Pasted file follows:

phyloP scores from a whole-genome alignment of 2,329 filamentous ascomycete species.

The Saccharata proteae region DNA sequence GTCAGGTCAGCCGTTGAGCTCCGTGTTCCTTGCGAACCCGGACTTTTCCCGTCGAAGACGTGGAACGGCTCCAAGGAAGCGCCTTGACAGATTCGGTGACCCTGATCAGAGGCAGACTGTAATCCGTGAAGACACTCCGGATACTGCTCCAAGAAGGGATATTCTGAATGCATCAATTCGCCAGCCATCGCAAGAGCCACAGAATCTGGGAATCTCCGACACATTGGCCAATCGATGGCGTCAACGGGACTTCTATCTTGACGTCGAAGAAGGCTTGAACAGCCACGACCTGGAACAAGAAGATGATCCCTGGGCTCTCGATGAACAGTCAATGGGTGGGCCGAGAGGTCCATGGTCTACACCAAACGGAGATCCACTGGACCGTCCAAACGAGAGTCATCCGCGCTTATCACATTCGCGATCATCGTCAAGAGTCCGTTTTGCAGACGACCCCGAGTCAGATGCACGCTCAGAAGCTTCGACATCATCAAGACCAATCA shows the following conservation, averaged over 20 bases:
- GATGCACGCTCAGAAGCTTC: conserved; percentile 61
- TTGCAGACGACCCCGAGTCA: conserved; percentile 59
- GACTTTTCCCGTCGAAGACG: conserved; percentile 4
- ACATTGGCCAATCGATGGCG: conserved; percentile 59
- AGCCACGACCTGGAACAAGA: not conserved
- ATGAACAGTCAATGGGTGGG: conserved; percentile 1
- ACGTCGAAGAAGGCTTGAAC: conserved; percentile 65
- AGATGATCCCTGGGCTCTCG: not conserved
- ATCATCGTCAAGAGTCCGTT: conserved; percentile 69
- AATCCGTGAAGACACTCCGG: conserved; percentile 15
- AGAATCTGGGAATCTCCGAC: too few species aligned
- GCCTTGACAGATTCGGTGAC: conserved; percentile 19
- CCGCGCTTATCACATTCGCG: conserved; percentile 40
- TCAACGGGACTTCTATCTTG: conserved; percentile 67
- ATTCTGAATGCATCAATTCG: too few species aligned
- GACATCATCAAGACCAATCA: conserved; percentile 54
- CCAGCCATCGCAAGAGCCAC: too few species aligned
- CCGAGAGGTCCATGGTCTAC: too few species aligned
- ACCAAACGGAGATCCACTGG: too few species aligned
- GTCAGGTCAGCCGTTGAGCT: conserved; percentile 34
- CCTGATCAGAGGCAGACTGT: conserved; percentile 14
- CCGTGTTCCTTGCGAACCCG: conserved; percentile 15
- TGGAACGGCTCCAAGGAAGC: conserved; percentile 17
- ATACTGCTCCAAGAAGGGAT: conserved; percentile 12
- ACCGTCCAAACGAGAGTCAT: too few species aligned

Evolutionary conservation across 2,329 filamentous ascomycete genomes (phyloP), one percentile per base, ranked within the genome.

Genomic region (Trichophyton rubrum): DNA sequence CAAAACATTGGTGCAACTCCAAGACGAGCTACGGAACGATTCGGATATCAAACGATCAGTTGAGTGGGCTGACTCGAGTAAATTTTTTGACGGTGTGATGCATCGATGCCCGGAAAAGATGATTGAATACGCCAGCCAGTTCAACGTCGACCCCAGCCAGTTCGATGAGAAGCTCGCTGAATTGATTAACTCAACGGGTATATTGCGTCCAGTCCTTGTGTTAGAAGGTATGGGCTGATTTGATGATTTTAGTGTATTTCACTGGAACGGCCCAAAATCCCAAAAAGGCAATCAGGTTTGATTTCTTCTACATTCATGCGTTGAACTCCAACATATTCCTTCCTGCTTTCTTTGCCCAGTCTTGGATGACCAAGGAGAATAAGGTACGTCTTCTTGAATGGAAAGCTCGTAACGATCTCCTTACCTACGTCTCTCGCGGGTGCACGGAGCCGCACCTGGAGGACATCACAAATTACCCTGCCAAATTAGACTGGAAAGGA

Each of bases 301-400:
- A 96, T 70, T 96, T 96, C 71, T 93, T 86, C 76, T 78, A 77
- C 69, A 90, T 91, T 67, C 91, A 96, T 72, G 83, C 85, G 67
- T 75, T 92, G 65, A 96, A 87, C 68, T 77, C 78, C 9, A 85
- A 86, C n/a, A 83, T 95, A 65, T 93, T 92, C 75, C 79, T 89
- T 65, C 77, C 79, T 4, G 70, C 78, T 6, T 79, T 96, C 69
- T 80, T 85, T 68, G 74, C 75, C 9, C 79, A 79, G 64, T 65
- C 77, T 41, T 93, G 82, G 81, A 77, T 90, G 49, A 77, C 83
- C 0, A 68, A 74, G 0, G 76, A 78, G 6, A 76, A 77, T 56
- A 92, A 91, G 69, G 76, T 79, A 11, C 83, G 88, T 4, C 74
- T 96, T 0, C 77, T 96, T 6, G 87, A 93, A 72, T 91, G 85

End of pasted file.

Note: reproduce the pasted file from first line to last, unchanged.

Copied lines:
phyloP scores from a whole-genome alignment of 2,329 filamentous ascomycete species.

The Saccharata proteae region DNA sequence GTCAGGTCAGCCGTTGAGCTCCGTGTTCCTTGCGAACCCGGACTTTTCCCGTCGAAGACGTGGAACGGCTCCAAGGAAGCGCCTTGACAGATTCGGTGACCCTGATCAGAGGCAGACTGTAATCCGTGAAGACACTCCGGATACTGCTCCAAGAAGGGATATTCTGAATGCATCAATTCGCCAGCCATCGCAAGAGCCACAGAATCTGGGAATCTCCGACACATTGGCCAATCGATGGCGTCAACGGGACTTCTATCTTGACGTCGAAGAAGGCTTGAACAGCCACGACCTGGAACAAGAAGATGATCCCTGGGCTCTCGATGAACAGTCAATGGGTGGGCCGAGAGGTCCATGGTCTACACCAAACGGAGATCCACTGGACCGTCCAAACGAGAGTCATCCGCGCTTATCACATTCGCGATCATCGTCAAGAGTCCGTTTTGCAGACGACCCCGAGTCAGATGCACGCTCAGAAGCTTCGACATCATCAAGACCAATCA shows the following conservation, averaged over 20 bases:
- GATGCACGCTCAGAAGCTTC: conserved; percentile 61
- TTGCAGACGACCCCGAGTCA: conserved; percentile 59
- GACTTTTCCCGTCGAAGACG: conserved; percentile 4
- ACATTGGCCAATCGATGGCG: conserved; percentile 59
- AGCCACGACCTGGAACAAGA: not conserved
- ATGAACAGTCAATGGGTGGG: conserved; percentile 1
- ACGTCGAAGAAGGCTTGAAC: conserved; percentile 65
- AGATGATCCCTGGGCTCTCG: not conserved
- ATCATCGTCAAGAGTCCGTT: conserved; percentile 69
- AATCCGTGAAGACACTCCGG: conserved; percentile 15
- AGAATCTGGGAATCTCCGAC: too few species aligned
- GCCTTGACAGATTCGGTGAC: conserved; percentile 19
- CCGCGCTTATCACATTCGCG: conserved; percentile 40
- TCAACGGGACTTCTATCTTG: conserved; percentile 67
- ATTCTGAATGCATCAATTCG: too few species aligned
- GACATCATCAAGACCAATCA: conserved; percentile 54
- CCAGCCATCGCAAGAGCCAC: too few species aligned
- CCGAGAGGTCCATGGTCTAC: too few species aligned
- ACCAAACGGAGATCCACTGG: too few species aligned
- GTCAGGTCAGCCGTTGAGCT: conserved; percentile 34
- CCTGATCAGAGGCAGACTGT: conserved; percentile 14
- CCGTGTTCCTTGCGAACCCG: conserved; percentile 15
- TGGAACGGCTCCAAGGAAGC: conserved; percentile 17
- ATACTGCTCCAAGAAGGGAT: conserved; percentile 12
- ACCGTCCAAACGAGAGTCAT: too few species aligned

Evolutionary conservation across 2,329 filamentous ascomycete genomes (phyloP), one percentile per base, ranked within the genome.

Genomic region (Trichophyton rubrum): DNA sequence CAAAACATTGGTGCAACTCCAAGACGAGCTACGGAACGATTCGGATATCAAACGATCAGTTGAGTGGGCTGACTCGAGTAAATTTTTTGACGGTGTGATGCATCGATGCCCGGAAAAGATGATTGAATACGCCAGCCAGTTCAACGTCGACCCCAGCCAGTTCGATGAGAAGCTCGCTGAATTGATTAACTCAACGGGTATATTGCGTCCAGTCCTTGTGTTAGAAGGTATGGGCTGATTTGATGATTTTAGTGTATTTCACTGGAACGGCCCAAAATCCCAAAAAGGCAATCAGGTTTGATTTCTTCTACATTCATGCGTTGAACTCCAACATATTCCTTCCTGCTTTCTTTGCCCAGTCTTGGATGACCAAGGAGAATAAGGTACGTCTTCTTGAATGGAAAGCTCGTAACGATCTCCTTACCTACGTCTCTCGCGGGTGCACGGAGCCGCACCTGGAGGACATCACAAATTACCCTGCCAAATTAGACTGGAAAGGA

Each of bases 301-400:
- A 96, T 70, T 96, T 96, C 71, T 93, T 86, C 76, T 78, A 77
- C 69, A 90, T 91, T 67, C 91, A 96, T 72, G 83, C 85, G 67
- T 75, T 92, G 65, A 96, A 87, C 68, T 77, C 78, C 9, A 85
- A 86, C n/a, A 83, T 95, A 65, T 93, T 92, C 75, C 79, T 89
- T 65, C 77, C 79, T 4, G 70, C 78, T 6, T 79, T 96, C 69
- T 80, T 85, T 68, G 74, C 75, C 9, C 79, A 79, G 64, T 65
- C 77, T 41, T 93, G 82, G 81, A 77, T 90, G 49, A 77, C 83
- C 0, A 68, A 74, G 0, G 76, A 78, G 6, A 76, A 77, T 56
- A 92, A 91, G 69, G 76, T 79, A 11, C 83, G 88, T 4, C 74
- T 96, T 0, C 77, T 96, T 6, G 87, A 93, A 72, T 91, G 85